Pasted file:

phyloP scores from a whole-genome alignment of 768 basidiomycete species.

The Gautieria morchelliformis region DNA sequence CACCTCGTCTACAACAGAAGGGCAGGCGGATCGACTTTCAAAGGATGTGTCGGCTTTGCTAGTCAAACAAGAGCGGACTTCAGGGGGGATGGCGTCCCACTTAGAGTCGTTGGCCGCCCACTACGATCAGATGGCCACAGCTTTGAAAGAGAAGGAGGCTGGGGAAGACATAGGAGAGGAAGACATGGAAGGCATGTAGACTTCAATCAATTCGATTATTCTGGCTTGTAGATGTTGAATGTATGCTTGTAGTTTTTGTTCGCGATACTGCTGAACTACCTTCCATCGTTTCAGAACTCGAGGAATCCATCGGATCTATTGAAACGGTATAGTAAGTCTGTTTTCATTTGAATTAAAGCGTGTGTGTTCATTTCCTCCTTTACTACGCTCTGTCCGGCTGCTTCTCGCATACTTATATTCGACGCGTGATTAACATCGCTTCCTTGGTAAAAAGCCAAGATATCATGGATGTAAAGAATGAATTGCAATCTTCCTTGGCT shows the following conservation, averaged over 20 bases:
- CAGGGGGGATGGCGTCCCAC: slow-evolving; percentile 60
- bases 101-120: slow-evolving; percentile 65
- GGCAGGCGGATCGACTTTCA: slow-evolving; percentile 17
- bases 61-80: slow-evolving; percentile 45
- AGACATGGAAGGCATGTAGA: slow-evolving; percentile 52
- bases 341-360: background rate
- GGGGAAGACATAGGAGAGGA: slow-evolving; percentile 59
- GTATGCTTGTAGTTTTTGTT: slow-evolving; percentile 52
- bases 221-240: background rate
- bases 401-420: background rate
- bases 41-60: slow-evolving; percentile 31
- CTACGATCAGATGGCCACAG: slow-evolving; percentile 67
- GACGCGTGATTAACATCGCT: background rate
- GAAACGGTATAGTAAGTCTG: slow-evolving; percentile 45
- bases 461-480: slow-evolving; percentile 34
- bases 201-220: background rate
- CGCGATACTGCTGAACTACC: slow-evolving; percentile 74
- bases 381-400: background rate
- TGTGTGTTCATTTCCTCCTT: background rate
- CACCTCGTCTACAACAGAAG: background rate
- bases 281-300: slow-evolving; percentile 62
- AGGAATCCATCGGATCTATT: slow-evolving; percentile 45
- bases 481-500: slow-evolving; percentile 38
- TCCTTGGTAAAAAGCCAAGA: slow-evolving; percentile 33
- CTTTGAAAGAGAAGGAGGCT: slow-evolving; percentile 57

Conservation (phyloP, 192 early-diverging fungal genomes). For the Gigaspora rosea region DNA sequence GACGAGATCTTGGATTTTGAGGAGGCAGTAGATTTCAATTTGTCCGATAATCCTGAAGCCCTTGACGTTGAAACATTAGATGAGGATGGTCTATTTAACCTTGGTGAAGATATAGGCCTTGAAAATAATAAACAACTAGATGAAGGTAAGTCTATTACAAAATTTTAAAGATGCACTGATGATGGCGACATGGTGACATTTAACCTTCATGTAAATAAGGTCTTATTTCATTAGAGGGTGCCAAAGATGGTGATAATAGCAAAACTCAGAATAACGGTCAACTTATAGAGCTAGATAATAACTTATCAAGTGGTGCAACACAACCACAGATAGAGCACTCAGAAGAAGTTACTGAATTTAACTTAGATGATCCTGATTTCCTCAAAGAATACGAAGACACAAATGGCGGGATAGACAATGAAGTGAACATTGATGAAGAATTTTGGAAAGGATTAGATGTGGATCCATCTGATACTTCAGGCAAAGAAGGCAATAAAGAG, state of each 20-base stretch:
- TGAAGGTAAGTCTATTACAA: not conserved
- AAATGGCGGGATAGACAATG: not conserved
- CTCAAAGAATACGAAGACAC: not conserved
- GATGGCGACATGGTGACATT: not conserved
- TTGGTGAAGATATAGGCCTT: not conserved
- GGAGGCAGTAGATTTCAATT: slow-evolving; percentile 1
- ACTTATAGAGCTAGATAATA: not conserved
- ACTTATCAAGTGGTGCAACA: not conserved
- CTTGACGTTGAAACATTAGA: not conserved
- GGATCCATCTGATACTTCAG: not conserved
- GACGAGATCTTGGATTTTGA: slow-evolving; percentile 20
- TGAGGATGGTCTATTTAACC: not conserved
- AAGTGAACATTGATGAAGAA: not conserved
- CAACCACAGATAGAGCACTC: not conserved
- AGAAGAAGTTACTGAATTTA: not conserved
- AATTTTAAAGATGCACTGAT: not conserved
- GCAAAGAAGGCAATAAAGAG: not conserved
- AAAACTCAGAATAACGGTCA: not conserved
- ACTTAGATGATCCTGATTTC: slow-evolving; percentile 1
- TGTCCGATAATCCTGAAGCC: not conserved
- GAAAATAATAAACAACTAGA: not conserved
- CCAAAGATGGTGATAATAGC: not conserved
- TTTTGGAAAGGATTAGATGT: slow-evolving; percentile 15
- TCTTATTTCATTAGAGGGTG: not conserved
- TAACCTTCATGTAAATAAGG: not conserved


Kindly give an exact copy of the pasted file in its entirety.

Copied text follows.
phyloP scores from a whole-genome alignment of 768 basidiomycete species.

The Gautieria morchelliformis region DNA sequence CACCTCGTCTACAACAGAAGGGCAGGCGGATCGACTTTCAAAGGATGTGTCGGCTTTGCTAGTCAAACAAGAGCGGACTTCAGGGGGGATGGCGTCCCACTTAGAGTCGTTGGCCGCCCACTACGATCAGATGGCCACAGCTTTGAAAGAGAAGGAGGCTGGGGAAGACATAGGAGAGGAAGACATGGAAGGCATGTAGACTTCAATCAATTCGATTATTCTGGCTTGTAGATGTTGAATGTATGCTTGTAGTTTTTGTTCGCGATACTGCTGAACTACCTTCCATCGTTTCAGAACTCGAGGAATCCATCGGATCTATTGAAACGGTATAGTAAGTCTGTTTTCATTTGAATTAAAGCGTGTGTGTTCATTTCCTCCTTTACTACGCTCTGTCCGGCTGCTTCTCGCATACTTATATTCGACGCGTGATTAACATCGCTTCCTTGGTAAAAAGCCAAGATATCATGGATGTAAAGAATGAATTGCAATCTTCCTTGGCT shows the following conservation, averaged over 20 bases:
- CAGGGGGGATGGCGTCCCAC: slow-evolving; percentile 60
- bases 101-120: slow-evolving; percentile 65
- GGCAGGCGGATCGACTTTCA: slow-evolving; percentile 17
- bases 61-80: slow-evolving; percentile 45
- AGACATGGAAGGCATGTAGA: slow-evolving; percentile 52
- bases 341-360: background rate
- GGGGAAGACATAGGAGAGGA: slow-evolving; percentile 59
- GTATGCTTGTAGTTTTTGTT: slow-evolving; percentile 52
- bases 221-240: background rate
- bases 401-420: background rate
- bases 41-60: slow-evolving; percentile 31
- CTACGATCAGATGGCCACAG: slow-evolving; percentile 67
- GACGCGTGATTAACATCGCT: background rate
- GAAACGGTATAGTAAGTCTG: slow-evolving; percentile 45
- bases 461-480: slow-evolving; percentile 34
- bases 201-220: background rate
- CGCGATACTGCTGAACTACC: slow-evolving; percentile 74
- bases 381-400: background rate
- TGTGTGTTCATTTCCTCCTT: background rate
- CACCTCGTCTACAACAGAAG: background rate
- bases 281-300: slow-evolving; percentile 62
- AGGAATCCATCGGATCTATT: slow-evolving; percentile 45
- bases 481-500: slow-evolving; percentile 38
- TCCTTGGTAAAAAGCCAAGA: slow-evolving; percentile 33
- CTTTGAAAGAGAAGGAGGCT: slow-evolving; percentile 57

Conservation (phyloP, 192 early-diverging fungal genomes). For the Gigaspora rosea region DNA sequence GACGAGATCTTGGATTTTGAGGAGGCAGTAGATTTCAATTTGTCCGATAATCCTGAAGCCCTTGACGTTGAAACATTAGATGAGGATGGTCTATTTAACCTTGGTGAAGATATAGGCCTTGAAAATAATAAACAACTAGATGAAGGTAAGTCTATTACAAAATTTTAAAGATGCACTGATGATGGCGACATGGTGACATTTAACCTTCATGTAAATAAGGTCTTATTTCATTAGAGGGTGCCAAAGATGGTGATAATAGCAAAACTCAGAATAACGGTCAACTTATAGAGCTAGATAATAACTTATCAAGTGGTGCAACACAACCACAGATAGAGCACTCAGAAGAAGTTACTGAATTTAACTTAGATGATCCTGATTTCCTCAAAGAATACGAAGACACAAATGGCGGGATAGACAATGAAGTGAACATTGATGAAGAATTTTGGAAAGGATTAGATGTGGATCCATCTGATACTTCAGGCAAAGAAGGCAATAAAGAG, state of each 20-base stretch:
- TGAAGGTAAGTCTATTACAA: not conserved
- AAATGGCGGGATAGACAATG: not conserved
- CTCAAAGAATACGAAGACAC: not conserved
- GATGGCGACATGGTGACATT: not conserved
- TTGGTGAAGATATAGGCCTT: not conserved
- GGAGGCAGTAGATTTCAATT: slow-evolving; percentile 1
- ACTTATAGAGCTAGATAATA: not conserved
- ACTTATCAAGTGGTGCAACA: not conserved
- CTTGACGTTGAAACATTAGA: not conserved
- GGATCCATCTGATACTTCAG: not conserved
- GACGAGATCTTGGATTTTGA: slow-evolving; percentile 20
- TGAGGATGGTCTATTTAACC: not conserved
- AAGTGAACATTGATGAAGAA: not conserved
- CAACCACAGATAGAGCACTC: not conserved
- AGAAGAAGTTACTGAATTTA: not conserved
- AATTTTAAAGATGCACTGAT: not conserved
- GCAAAGAAGGCAATAAAGAG: not conserved
- AAAACTCAGAATAACGGTCA: not conserved
- ACTTAGATGATCCTGATTTC: slow-evolving; percentile 1
- TGTCCGATAATCCTGAAGCC: not conserved
- GAAAATAATAAACAACTAGA: not conserved
- CCAAAGATGGTGATAATAGC: not conserved
- TTTTGGAAAGGATTAGATGT: slow-evolving; percentile 15
- TCTTATTTCATTAGAGGGTG: not conserved
- TAACCTTCATGTAAATAAGG: not conserved